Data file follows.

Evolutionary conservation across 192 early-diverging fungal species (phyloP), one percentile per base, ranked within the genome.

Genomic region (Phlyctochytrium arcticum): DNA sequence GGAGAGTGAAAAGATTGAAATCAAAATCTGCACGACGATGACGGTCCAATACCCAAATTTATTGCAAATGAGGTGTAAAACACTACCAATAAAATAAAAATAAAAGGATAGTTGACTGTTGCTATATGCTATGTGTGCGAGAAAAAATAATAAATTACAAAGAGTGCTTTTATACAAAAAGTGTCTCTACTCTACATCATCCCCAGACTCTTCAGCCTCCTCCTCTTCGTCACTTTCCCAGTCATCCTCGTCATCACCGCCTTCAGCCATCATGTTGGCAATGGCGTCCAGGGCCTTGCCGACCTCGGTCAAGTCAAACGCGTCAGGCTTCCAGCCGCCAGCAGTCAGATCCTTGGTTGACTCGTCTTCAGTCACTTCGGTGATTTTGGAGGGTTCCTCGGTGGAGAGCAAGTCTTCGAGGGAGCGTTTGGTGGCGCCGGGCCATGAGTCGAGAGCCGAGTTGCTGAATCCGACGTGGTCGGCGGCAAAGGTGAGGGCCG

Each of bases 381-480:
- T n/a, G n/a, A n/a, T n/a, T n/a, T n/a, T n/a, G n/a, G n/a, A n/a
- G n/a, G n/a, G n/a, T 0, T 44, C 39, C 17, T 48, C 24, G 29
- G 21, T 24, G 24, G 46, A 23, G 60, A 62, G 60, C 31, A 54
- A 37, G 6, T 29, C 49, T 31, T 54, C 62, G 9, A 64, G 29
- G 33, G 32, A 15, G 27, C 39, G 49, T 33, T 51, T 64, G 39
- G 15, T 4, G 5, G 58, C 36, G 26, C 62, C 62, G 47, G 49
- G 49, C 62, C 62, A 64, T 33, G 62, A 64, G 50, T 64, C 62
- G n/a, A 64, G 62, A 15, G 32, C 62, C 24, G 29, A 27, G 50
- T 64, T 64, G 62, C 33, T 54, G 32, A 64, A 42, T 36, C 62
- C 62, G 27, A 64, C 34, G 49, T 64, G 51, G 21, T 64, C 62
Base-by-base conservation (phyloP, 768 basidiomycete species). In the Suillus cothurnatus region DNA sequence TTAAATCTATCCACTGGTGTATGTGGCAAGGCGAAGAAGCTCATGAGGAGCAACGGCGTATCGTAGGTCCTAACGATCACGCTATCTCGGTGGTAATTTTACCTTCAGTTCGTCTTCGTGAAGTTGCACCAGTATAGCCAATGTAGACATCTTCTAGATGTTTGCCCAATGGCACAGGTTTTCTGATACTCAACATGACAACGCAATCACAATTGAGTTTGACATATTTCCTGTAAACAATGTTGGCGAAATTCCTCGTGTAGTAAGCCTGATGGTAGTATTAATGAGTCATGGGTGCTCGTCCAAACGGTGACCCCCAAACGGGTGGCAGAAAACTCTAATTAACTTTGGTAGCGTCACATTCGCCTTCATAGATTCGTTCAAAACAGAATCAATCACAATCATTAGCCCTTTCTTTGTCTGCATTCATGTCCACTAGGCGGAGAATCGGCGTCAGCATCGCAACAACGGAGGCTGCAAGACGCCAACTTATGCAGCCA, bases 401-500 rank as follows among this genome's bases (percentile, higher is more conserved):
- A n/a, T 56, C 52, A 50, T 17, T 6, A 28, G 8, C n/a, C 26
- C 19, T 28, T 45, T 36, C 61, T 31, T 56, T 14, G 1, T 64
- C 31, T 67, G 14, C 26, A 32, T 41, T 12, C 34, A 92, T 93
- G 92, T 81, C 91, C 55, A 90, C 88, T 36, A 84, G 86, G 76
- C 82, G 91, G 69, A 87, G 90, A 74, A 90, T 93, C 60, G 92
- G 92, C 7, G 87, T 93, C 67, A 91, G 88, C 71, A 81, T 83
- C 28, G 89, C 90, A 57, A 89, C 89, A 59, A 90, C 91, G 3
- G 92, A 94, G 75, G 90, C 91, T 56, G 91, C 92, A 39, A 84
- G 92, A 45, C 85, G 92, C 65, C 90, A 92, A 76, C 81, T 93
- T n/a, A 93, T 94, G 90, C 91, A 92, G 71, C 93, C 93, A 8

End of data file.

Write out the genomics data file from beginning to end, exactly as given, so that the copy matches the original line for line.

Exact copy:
Evolutionary conservation across 192 early-diverging fungal species (phyloP), one percentile per base, ranked within the genome.

Genomic region (Phlyctochytrium arcticum): DNA sequence GGAGAGTGAAAAGATTGAAATCAAAATCTGCACGACGATGACGGTCCAATACCCAAATTTATTGCAAATGAGGTGTAAAACACTACCAATAAAATAAAAATAAAAGGATAGTTGACTGTTGCTATATGCTATGTGTGCGAGAAAAAATAATAAATTACAAAGAGTGCTTTTATACAAAAAGTGTCTCTACTCTACATCATCCCCAGACTCTTCAGCCTCCTCCTCTTCGTCACTTTCCCAGTCATCCTCGTCATCACCGCCTTCAGCCATCATGTTGGCAATGGCGTCCAGGGCCTTGCCGACCTCGGTCAAGTCAAACGCGTCAGGCTTCCAGCCGCCAGCAGTCAGATCCTTGGTTGACTCGTCTTCAGTCACTTCGGTGATTTTGGAGGGTTCCTCGGTGGAGAGCAAGTCTTCGAGGGAGCGTTTGGTGGCGCCGGGCCATGAGTCGAGAGCCGAGTTGCTGAATCCGACGTGGTCGGCGGCAAAGGTGAGGGCCG

Each of bases 381-480:
- T n/a, G n/a, A n/a, T n/a, T n/a, T n/a, T n/a, G n/a, G n/a, A n/a
- G n/a, G n/a, G n/a, T 0, T 44, C 39, C 17, T 48, C 24, G 29
- G 21, T 24, G 24, G 46, A 23, G 60, A 62, G 60, C 31, A 54
- A 37, G 6, T 29, C 49, T 31, T 54, C 62, G 9, A 64, G 29
- G 33, G 32, A 15, G 27, C 39, G 49, T 33, T 51, T 64, G 39
- G 15, T 4, G 5, G 58, C 36, G 26, C 62, C 62, G 47, G 49
- G 49, C 62, C 62, A 64, T 33, G 62, A 64, G 50, T 64, C 62
- G n/a, A 64, G 62, A 15, G 32, C 62, C 24, G 29, A 27, G 50
- T 64, T 64, G 62, C 33, T 54, G 32, A 64, A 42, T 36, C 62
- C 62, G 27, A 64, C 34, G 49, T 64, G 51, G 21, T 64, C 62
Base-by-base conservation (phyloP, 768 basidiomycete species). In the Suillus cothurnatus region DNA sequence TTAAATCTATCCACTGGTGTATGTGGCAAGGCGAAGAAGCTCATGAGGAGCAACGGCGTATCGTAGGTCCTAACGATCACGCTATCTCGGTGGTAATTTTACCTTCAGTTCGTCTTCGTGAAGTTGCACCAGTATAGCCAATGTAGACATCTTCTAGATGTTTGCCCAATGGCACAGGTTTTCTGATACTCAACATGACAACGCAATCACAATTGAGTTTGACATATTTCCTGTAAACAATGTTGGCGAAATTCCTCGTGTAGTAAGCCTGATGGTAGTATTAATGAGTCATGGGTGCTCGTCCAAACGGTGACCCCCAAACGGGTGGCAGAAAACTCTAATTAACTTTGGTAGCGTCACATTCGCCTTCATAGATTCGTTCAAAACAGAATCAATCACAATCATTAGCCCTTTCTTTGTCTGCATTCATGTCCACTAGGCGGAGAATCGGCGTCAGCATCGCAACAACGGAGGCTGCAAGACGCCAACTTATGCAGCCA, bases 401-500 rank as follows among this genome's bases (percentile, higher is more conserved):
- A n/a, T 56, C 52, A 50, T 17, T 6, A 28, G 8, C n/a, C 26
- C 19, T 28, T 45, T 36, C 61, T 31, T 56, T 14, G 1, T 64
- C 31, T 67, G 14, C 26, A 32, T 41, T 12, C 34, A 92, T 93
- G 92, T 81, C 91, C 55, A 90, C 88, T 36, A 84, G 86, G 76
- C 82, G 91, G 69, A 87, G 90, A 74, A 90, T 93, C 60, G 92
- G 92, C 7, G 87, T 93, C 67, A 91, G 88, C 71, A 81, T 83
- C 28, G 89, C 90, A 57, A 89, C 89, A 59, A 90, C 91, G 3
- G 92, A 94, G 75, G 90, C 91, T 56, G 91, C 92, A 39, A 84
- G 92, A 45, C 85, G 92, C 65, C 90, A 92, A 76, C 81, T 93
- T n/a, A 93, T 94, G 90, C 91, A 92, G 71, C 93, C 93, A 8